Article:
Hawksbills with Dr. Tom Byrnes
The Hawksbill Turtle, Eretmochelys imbricate, so named because of a narrow hawk-like beak, is the most common turtle found in Cayman waters. They are also characterized by their overlapping shell scales giving them a serrated look as well as having 2 claws on each flipper.
Hawksbills are associated with coral reefs throughout the world and feed primarily on sponges as well as and to a lesser extent, jellyfish, anemones and even algae. It is not uncommon to see these turtles tearing away the harder, leathery cover of a Geodia sponge, much to the delight of opportunist fish who are unable to get at the fleshy inside layers without help. Some fish even wait for the turtle to get a mouthful so they can pick at the extra bits on either side of its face.
Females return to the beaches every 2 to 3 years each night for about a 2 week period to lay some 130 eggs in each of 3 to 5 nests. Incubation is about 2 months and when juveniles emerge they start their pelagic stage, taking shelter in floating mats of algae and debris.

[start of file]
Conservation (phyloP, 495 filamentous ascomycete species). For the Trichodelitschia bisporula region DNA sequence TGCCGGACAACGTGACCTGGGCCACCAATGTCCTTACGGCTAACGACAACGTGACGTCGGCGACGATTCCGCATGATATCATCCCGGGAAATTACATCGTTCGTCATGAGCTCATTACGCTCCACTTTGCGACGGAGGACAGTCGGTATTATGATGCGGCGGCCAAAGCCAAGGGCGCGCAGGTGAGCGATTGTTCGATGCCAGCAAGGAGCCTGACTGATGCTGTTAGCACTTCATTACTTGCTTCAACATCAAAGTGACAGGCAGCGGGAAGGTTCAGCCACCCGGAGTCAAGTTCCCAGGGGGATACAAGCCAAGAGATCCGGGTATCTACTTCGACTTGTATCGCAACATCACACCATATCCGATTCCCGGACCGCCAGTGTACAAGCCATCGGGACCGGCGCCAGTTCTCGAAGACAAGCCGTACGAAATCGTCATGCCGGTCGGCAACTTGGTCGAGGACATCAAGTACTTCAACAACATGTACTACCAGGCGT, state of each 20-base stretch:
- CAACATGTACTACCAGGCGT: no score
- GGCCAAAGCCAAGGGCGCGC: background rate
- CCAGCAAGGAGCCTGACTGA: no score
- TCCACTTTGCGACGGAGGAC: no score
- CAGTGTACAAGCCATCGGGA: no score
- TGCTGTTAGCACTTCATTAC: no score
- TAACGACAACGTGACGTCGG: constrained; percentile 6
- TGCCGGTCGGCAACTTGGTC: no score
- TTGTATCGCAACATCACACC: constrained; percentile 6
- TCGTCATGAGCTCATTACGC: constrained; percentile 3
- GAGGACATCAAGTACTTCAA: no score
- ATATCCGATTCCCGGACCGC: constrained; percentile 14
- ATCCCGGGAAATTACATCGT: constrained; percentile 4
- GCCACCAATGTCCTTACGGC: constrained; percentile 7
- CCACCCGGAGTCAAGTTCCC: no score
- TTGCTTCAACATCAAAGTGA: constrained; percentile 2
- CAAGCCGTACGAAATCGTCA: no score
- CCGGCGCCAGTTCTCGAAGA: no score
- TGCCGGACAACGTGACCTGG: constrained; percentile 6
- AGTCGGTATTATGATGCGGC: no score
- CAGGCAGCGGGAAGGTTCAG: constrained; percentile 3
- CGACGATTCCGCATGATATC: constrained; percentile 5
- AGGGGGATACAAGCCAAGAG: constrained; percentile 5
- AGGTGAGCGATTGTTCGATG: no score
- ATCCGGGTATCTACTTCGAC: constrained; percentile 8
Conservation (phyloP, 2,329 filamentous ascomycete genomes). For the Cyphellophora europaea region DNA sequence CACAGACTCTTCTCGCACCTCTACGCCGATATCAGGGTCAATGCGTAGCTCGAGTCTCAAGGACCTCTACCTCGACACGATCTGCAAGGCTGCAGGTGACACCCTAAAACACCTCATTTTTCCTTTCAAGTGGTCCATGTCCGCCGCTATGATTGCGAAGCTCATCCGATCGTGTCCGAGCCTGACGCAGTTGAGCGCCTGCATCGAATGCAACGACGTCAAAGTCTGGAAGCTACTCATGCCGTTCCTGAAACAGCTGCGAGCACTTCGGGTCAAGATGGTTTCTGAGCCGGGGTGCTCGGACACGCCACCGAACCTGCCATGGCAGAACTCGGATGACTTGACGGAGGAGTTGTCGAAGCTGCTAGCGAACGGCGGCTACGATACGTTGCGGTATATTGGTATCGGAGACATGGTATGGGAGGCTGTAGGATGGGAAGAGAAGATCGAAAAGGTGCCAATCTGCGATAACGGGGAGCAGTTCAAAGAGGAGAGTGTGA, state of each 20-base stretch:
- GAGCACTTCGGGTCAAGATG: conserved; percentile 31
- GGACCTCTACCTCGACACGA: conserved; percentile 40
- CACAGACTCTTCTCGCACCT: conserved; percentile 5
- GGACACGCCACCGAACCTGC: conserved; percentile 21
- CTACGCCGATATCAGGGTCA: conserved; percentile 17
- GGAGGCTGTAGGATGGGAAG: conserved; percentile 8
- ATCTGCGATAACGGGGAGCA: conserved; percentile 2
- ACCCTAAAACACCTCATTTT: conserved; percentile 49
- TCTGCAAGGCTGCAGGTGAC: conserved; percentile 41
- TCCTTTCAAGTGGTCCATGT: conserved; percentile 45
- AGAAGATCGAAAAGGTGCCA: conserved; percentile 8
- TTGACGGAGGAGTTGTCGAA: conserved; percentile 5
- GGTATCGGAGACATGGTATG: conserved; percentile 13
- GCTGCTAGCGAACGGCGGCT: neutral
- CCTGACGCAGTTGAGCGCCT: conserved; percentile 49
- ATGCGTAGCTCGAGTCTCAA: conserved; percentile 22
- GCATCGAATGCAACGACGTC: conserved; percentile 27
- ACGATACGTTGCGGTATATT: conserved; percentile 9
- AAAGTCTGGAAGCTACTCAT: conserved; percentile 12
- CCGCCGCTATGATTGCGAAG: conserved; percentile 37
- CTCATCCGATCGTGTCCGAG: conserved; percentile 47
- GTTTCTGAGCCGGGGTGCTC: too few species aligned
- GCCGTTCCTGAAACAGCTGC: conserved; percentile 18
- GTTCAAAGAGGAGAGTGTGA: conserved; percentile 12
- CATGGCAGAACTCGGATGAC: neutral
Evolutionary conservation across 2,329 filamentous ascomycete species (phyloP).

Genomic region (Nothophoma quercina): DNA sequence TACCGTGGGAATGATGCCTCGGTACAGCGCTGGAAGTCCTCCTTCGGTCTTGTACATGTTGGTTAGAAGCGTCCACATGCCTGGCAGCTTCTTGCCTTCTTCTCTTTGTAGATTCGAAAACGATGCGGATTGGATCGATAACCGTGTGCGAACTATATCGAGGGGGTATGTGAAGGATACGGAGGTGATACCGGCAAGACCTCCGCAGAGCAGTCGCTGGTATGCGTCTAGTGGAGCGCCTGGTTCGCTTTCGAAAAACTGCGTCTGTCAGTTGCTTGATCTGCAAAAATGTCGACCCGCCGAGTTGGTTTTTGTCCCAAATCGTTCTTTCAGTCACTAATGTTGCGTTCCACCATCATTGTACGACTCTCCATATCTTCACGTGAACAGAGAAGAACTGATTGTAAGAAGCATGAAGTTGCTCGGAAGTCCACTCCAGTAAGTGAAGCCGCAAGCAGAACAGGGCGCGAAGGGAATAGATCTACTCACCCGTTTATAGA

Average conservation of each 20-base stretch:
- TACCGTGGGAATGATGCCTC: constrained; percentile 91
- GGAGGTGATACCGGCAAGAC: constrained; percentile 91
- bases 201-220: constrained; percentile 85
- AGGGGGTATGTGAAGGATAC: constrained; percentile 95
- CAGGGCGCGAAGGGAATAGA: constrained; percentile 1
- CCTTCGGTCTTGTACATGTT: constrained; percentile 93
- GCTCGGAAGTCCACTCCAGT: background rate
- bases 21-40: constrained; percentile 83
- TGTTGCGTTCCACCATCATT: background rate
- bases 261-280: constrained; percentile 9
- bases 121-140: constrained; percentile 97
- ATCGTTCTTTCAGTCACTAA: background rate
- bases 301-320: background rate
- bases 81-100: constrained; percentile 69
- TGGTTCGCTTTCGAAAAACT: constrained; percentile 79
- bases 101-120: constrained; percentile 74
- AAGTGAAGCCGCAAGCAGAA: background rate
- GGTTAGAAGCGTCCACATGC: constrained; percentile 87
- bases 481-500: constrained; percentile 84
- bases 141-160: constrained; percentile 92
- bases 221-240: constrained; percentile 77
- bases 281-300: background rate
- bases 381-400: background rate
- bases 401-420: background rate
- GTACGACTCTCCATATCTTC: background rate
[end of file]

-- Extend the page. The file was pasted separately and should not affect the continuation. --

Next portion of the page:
Unfortunately this species is considered endangered for a number of reasons including habitat degradation, fishing by-catch and consumption of meat and eggs. Perhaps most damaging, is the fact they are harvested for their beautiful brown and yellow carapace plates which are fashioned tortoiseshell items for jewelry and ornaments.
About the Author: Dr. Tom Byrnes has been running dive charters in Grand Cayman for 30 years making him one of the most knowledgeable captains on the water today. Cayman Marine Lab started as a strictly academic endeavor teaching college students tropical marine biology but as it turns out the hunger for a marine biologist to show and teach tourist divers the secrets of the reefs and various other marine habitats was overwhelming. CML is the adventure dive operation in that we go out of our way to bring you to the least dived reefs Cayman has to offer…and what a difference it makes.